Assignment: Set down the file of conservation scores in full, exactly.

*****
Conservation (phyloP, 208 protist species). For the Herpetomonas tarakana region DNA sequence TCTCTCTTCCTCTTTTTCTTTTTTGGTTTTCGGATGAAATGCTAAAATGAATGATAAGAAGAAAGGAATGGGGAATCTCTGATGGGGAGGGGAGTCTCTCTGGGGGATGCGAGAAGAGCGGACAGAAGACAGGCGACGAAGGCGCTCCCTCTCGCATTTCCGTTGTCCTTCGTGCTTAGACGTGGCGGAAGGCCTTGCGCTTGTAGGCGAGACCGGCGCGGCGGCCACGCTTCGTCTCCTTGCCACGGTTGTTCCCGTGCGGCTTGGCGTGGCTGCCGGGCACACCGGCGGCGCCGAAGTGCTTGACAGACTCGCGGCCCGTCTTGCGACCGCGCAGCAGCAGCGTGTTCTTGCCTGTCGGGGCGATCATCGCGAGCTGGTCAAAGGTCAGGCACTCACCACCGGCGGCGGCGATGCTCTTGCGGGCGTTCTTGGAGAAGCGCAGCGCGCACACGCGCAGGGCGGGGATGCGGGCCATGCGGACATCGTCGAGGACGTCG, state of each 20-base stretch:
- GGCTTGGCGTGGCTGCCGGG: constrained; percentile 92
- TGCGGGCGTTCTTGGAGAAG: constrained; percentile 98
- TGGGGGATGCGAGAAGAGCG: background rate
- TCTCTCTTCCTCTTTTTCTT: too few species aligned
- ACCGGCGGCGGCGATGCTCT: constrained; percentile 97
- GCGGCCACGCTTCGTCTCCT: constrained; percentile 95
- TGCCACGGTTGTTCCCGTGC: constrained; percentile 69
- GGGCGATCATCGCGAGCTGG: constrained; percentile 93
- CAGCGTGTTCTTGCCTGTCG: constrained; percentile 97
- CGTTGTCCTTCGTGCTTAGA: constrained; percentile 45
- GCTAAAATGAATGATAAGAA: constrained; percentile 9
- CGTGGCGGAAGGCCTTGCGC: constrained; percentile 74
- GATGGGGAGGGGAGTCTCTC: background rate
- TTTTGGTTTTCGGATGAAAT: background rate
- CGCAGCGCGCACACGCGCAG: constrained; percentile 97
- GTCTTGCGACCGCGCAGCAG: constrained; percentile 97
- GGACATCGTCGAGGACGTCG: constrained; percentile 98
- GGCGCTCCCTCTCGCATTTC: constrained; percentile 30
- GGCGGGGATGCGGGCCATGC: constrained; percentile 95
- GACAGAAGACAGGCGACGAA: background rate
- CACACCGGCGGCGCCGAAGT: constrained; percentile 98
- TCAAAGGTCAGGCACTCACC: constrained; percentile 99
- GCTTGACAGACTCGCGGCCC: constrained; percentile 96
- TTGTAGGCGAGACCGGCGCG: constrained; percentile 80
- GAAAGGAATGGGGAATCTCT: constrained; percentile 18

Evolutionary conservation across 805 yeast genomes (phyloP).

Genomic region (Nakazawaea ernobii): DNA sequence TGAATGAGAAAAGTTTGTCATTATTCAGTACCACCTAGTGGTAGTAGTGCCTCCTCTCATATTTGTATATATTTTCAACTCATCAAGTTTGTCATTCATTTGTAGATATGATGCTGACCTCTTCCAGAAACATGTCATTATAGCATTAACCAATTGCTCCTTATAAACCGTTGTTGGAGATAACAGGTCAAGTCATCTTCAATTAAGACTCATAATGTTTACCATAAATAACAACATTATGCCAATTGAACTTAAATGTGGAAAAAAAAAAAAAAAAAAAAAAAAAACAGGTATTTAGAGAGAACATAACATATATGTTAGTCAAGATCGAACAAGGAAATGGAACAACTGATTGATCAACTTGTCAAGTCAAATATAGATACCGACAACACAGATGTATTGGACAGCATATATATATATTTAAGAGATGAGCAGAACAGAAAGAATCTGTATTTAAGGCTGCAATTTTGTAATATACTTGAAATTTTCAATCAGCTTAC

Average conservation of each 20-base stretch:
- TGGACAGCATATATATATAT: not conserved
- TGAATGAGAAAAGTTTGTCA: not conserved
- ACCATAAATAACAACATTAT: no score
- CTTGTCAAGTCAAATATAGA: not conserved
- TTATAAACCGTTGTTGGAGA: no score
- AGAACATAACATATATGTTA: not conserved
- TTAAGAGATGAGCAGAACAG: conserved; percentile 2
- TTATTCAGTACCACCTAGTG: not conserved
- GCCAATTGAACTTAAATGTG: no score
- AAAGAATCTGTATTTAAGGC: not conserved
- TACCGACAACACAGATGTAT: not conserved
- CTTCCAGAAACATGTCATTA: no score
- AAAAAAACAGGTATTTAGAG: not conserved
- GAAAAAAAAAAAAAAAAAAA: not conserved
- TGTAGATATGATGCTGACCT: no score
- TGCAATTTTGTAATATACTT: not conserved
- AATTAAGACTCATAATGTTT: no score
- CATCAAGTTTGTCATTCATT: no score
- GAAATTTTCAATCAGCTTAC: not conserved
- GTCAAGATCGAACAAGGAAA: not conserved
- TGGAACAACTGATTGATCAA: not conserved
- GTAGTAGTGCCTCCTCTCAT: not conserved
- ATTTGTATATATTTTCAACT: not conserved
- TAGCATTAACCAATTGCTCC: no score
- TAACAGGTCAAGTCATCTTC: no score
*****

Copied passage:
Conservation (phyloP, 208 protist species). For the Herpetomonas tarakana region DNA sequence TCTCTCTTCCTCTTTTTCTTTTTTGGTTTTCGGATGAAATGCTAAAATGAATGATAAGAAGAAAGGAATGGGGAATCTCTGATGGGGAGGGGAGTCTCTCTGGGGGATGCGAGAAGAGCGGACAGAAGACAGGCGACGAAGGCGCTCCCTCTCGCATTTCCGTTGTCCTTCGTGCTTAGACGTGGCGGAAGGCCTTGCGCTTGTAGGCGAGACCGGCGCGGCGGCCACGCTTCGTCTCCTTGCCACGGTTGTTCCCGTGCGGCTTGGCGTGGCTGCCGGGCACACCGGCGGCGCCGAAGTGCTTGACAGACTCGCGGCCCGTCTTGCGACCGCGCAGCAGCAGCGTGTTCTTGCCTGTCGGGGCGATCATCGCGAGCTGGTCAAAGGTCAGGCACTCACCACCGGCGGCGGCGATGCTCTTGCGGGCGTTCTTGGAGAAGCGCAGCGCGCACACGCGCAGGGCGGGGATGCGGGCCATGCGGACATCGTCGAGGACGTCG, state of each 20-base stretch:
- GGCTTGGCGTGGCTGCCGGG: constrained; percentile 92
- TGCGGGCGTTCTTGGAGAAG: constrained; percentile 98
- TGGGGGATGCGAGAAGAGCG: background rate
- TCTCTCTTCCTCTTTTTCTT: too few species aligned
- ACCGGCGGCGGCGATGCTCT: constrained; percentile 97
- GCGGCCACGCTTCGTCTCCT: constrained; percentile 95
- TGCCACGGTTGTTCCCGTGC: constrained; percentile 69
- GGGCGATCATCGCGAGCTGG: constrained; percentile 93
- CAGCGTGTTCTTGCCTGTCG: constrained; percentile 97
- CGTTGTCCTTCGTGCTTAGA: constrained; percentile 45
- GCTAAAATGAATGATAAGAA: constrained; percentile 9
- CGTGGCGGAAGGCCTTGCGC: constrained; percentile 74
- GATGGGGAGGGGAGTCTCTC: background rate
- TTTTGGTTTTCGGATGAAAT: background rate
- CGCAGCGCGCACACGCGCAG: constrained; percentile 97
- GTCTTGCGACCGCGCAGCAG: constrained; percentile 97
- GGACATCGTCGAGGACGTCG: constrained; percentile 98
- GGCGCTCCCTCTCGCATTTC: constrained; percentile 30
- GGCGGGGATGCGGGCCATGC: constrained; percentile 95
- GACAGAAGACAGGCGACGAA: background rate
- CACACCGGCGGCGCCGAAGT: constrained; percentile 98
- TCAAAGGTCAGGCACTCACC: constrained; percentile 99
- GCTTGACAGACTCGCGGCCC: constrained; percentile 96
- TTGTAGGCGAGACCGGCGCG: constrained; percentile 80
- GAAAGGAATGGGGAATCTCT: constrained; percentile 18

Evolutionary conservation across 805 yeast genomes (phyloP).

Genomic region (Nakazawaea ernobii): DNA sequence TGAATGAGAAAAGTTTGTCATTATTCAGTACCACCTAGTGGTAGTAGTGCCTCCTCTCATATTTGTATATATTTTCAACTCATCAAGTTTGTCATTCATTTGTAGATATGATGCTGACCTCTTCCAGAAACATGTCATTATAGCATTAACCAATTGCTCCTTATAAACCGTTGTTGGAGATAACAGGTCAAGTCATCTTCAATTAAGACTCATAATGTTTACCATAAATAACAACATTATGCCAATTGAACTTAAATGTGGAAAAAAAAAAAAAAAAAAAAAAAAAACAGGTATTTAGAGAGAACATAACATATATGTTAGTCAAGATCGAACAAGGAAATGGAACAACTGATTGATCAACTTGTCAAGTCAAATATAGATACCGACAACACAGATGTATTGGACAGCATATATATATATTTAAGAGATGAGCAGAACAGAAAGAATCTGTATTTAAGGCTGCAATTTTGTAATATACTTGAAATTTTCAATCAGCTTAC

Average conservation of each 20-base stretch:
- TGGACAGCATATATATATAT: not conserved
- TGAATGAGAAAAGTTTGTCA: not conserved
- ACCATAAATAACAACATTAT: no score
- CTTGTCAAGTCAAATATAGA: not conserved
- TTATAAACCGTTGTTGGAGA: no score
- AGAACATAACATATATGTTA: not conserved
- TTAAGAGATGAGCAGAACAG: conserved; percentile 2
- TTATTCAGTACCACCTAGTG: not conserved
- GCCAATTGAACTTAAATGTG: no score
- AAAGAATCTGTATTTAAGGC: not conserved
- TACCGACAACACAGATGTAT: not conserved
- CTTCCAGAAACATGTCATTA: no score
- AAAAAAACAGGTATTTAGAG: not conserved
- GAAAAAAAAAAAAAAAAAAA: not conserved
- TGTAGATATGATGCTGACCT: no score
- TGCAATTTTGTAATATACTT: not conserved
- AATTAAGACTCATAATGTTT: no score
- CATCAAGTTTGTCATTCATT: no score
- GAAATTTTCAATCAGCTTAC: not conserved
- GTCAAGATCGAACAAGGAAA: not conserved
- TGGAACAACTGATTGATCAA: not conserved
- GTAGTAGTGCCTCCTCTCAT: not conserved
- ATTTGTATATATTTTCAACT: not conserved
- TAGCATTAACCAATTGCTCC: no score
- TAACAGGTCAAGTCATCTTC: no score